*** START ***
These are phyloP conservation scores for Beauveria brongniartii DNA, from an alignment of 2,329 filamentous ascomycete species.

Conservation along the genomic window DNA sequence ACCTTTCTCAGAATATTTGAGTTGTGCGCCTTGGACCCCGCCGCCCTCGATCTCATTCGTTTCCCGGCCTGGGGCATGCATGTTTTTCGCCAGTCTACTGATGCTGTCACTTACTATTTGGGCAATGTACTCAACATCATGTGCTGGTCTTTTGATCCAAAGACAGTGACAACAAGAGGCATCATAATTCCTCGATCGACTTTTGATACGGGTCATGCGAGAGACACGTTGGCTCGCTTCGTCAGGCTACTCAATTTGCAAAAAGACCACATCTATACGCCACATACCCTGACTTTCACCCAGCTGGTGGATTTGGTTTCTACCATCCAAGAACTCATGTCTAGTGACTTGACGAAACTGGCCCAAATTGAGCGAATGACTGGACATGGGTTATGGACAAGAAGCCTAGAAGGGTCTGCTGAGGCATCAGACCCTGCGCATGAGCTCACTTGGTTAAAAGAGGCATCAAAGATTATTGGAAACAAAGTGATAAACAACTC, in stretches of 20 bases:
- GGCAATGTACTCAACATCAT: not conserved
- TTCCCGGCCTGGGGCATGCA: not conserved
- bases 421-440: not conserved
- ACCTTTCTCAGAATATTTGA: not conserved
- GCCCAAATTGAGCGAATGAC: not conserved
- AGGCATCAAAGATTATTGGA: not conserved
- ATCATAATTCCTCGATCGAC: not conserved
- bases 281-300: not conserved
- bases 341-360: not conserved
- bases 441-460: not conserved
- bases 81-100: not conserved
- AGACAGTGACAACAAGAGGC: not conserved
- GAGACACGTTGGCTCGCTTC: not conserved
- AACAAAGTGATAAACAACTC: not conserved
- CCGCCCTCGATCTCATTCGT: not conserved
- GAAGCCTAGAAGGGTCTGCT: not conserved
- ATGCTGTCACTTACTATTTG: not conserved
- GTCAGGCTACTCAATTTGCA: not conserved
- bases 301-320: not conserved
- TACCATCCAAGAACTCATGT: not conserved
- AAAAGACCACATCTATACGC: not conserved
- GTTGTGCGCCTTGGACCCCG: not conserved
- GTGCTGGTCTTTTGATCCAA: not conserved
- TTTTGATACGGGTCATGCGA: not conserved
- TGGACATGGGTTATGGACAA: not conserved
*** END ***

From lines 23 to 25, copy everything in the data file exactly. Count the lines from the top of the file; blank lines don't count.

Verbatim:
- AAAAGACCACATCTATACGC: not conserved
- GTTGTGCGCCTTGGACCCCG: not conserved
- GTGCTGGTCTTTTGATCCAA: not conserved